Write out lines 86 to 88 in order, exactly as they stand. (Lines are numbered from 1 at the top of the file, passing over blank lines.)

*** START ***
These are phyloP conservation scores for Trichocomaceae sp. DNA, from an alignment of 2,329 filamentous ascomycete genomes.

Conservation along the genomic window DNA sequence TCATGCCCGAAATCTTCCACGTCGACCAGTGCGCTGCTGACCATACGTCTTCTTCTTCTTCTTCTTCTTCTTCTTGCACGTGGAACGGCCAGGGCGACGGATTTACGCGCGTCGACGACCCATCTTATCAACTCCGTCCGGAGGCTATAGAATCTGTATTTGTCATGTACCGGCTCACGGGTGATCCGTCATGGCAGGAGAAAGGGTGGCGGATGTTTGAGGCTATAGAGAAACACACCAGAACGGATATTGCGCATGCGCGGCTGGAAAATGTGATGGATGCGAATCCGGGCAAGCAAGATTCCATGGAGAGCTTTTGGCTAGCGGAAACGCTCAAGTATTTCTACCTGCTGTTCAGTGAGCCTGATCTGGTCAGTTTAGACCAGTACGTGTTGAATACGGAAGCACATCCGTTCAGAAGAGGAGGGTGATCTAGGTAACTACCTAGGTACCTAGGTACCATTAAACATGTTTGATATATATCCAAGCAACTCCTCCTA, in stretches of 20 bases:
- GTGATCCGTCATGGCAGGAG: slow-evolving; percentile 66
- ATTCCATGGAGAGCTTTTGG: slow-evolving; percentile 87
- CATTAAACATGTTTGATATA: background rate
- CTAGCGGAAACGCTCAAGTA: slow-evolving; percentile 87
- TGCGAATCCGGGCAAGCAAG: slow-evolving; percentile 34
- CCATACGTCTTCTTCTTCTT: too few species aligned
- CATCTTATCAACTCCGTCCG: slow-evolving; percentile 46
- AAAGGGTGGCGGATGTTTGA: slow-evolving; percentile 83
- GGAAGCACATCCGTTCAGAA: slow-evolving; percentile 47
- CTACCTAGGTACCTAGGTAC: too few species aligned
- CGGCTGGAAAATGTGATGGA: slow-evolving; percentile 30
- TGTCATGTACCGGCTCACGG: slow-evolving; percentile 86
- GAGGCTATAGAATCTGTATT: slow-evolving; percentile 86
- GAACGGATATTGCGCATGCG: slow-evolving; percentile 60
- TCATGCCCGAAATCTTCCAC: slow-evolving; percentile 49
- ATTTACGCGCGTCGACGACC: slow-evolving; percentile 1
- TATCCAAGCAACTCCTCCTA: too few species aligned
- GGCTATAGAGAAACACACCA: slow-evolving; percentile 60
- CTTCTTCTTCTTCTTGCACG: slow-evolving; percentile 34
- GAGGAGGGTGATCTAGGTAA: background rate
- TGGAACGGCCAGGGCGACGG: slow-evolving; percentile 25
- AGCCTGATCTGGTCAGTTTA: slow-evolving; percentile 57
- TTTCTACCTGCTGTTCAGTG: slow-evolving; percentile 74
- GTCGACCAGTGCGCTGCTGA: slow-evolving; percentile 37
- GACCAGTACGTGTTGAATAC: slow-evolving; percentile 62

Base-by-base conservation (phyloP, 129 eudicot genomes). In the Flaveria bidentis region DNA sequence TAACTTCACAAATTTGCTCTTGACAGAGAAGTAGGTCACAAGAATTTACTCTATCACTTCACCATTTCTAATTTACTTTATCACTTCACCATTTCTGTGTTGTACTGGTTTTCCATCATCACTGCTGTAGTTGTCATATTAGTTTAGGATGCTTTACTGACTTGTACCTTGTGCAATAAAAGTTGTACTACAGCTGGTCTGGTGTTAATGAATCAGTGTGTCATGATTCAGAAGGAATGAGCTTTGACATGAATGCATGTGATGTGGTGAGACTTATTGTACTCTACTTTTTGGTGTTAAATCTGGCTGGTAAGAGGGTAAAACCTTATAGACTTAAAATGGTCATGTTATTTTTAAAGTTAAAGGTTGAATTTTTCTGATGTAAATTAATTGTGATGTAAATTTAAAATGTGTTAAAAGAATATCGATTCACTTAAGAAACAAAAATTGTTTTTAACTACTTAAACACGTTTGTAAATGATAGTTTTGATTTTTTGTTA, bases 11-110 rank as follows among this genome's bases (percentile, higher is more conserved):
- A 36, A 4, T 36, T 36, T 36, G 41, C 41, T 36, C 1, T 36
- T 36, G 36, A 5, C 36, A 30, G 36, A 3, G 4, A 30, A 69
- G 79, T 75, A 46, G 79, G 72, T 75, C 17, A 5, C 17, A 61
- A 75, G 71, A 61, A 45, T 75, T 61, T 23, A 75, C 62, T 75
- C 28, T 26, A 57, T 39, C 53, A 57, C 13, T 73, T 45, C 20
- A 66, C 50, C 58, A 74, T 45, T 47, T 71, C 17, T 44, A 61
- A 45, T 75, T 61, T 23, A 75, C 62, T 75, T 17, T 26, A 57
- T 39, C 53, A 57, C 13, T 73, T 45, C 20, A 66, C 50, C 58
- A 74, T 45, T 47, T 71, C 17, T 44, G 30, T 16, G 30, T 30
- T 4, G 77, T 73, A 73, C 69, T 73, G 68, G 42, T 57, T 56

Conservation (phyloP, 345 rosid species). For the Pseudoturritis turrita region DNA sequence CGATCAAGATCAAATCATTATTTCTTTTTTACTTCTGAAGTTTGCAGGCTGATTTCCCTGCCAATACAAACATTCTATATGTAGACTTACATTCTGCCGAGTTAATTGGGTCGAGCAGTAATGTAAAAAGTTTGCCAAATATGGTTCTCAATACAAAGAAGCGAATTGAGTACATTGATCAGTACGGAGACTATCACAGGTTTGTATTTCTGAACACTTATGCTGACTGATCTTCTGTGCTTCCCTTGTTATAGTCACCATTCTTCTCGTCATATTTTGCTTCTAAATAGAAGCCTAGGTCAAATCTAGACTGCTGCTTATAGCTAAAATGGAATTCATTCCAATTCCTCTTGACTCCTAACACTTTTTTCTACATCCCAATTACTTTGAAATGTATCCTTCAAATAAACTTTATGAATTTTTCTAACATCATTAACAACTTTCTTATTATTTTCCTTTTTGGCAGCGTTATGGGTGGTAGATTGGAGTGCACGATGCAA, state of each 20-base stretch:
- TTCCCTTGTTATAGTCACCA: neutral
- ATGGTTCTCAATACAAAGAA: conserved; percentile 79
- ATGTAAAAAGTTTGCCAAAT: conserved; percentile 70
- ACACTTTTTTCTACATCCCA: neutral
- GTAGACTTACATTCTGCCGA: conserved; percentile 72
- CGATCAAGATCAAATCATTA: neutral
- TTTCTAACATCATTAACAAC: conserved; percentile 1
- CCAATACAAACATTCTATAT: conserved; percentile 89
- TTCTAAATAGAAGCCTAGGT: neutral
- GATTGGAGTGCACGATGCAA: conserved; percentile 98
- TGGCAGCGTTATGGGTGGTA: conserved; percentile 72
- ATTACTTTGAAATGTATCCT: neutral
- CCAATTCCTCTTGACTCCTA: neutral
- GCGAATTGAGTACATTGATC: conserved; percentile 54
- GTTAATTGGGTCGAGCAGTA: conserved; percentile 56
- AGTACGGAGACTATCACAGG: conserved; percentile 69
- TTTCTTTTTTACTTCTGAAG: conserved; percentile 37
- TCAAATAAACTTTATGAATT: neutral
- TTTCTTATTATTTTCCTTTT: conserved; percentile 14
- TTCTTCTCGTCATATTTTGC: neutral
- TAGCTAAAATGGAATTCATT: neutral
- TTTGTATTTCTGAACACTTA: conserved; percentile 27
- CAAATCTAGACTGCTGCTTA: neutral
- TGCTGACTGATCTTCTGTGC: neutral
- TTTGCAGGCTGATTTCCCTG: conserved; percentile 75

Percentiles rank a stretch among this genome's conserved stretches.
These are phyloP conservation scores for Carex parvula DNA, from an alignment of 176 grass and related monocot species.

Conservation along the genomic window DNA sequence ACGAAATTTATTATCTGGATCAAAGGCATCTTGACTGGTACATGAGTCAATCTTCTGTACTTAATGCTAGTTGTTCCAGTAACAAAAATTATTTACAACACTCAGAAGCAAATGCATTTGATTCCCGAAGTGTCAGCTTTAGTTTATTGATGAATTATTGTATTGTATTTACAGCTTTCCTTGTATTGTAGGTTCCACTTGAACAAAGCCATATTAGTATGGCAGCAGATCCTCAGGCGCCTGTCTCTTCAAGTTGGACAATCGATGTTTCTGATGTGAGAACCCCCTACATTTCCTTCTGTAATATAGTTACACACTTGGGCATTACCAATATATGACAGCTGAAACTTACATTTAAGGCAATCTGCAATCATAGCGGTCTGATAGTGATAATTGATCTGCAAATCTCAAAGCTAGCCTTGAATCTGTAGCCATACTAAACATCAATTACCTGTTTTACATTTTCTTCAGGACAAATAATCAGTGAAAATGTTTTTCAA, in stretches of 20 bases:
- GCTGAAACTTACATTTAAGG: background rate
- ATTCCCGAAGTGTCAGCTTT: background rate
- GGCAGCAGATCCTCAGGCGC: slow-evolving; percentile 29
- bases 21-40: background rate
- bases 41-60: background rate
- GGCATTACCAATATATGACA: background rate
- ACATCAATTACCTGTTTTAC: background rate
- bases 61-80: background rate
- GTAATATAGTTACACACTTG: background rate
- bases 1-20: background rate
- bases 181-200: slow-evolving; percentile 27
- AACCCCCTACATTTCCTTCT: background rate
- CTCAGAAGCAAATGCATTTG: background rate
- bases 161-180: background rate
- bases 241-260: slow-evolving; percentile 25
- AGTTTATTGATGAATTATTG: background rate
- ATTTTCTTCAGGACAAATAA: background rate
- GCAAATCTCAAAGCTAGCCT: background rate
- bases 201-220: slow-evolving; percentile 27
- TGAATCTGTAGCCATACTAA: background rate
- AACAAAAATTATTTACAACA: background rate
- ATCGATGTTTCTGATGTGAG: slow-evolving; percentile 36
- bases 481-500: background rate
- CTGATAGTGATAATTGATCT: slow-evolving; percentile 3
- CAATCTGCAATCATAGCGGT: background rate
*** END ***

- bases 201-220: slow-evolving; percentile 27
- TGAATCTGTAGCCATACTAA: background rate
- AACAAAAATTATTTACAACA: background rate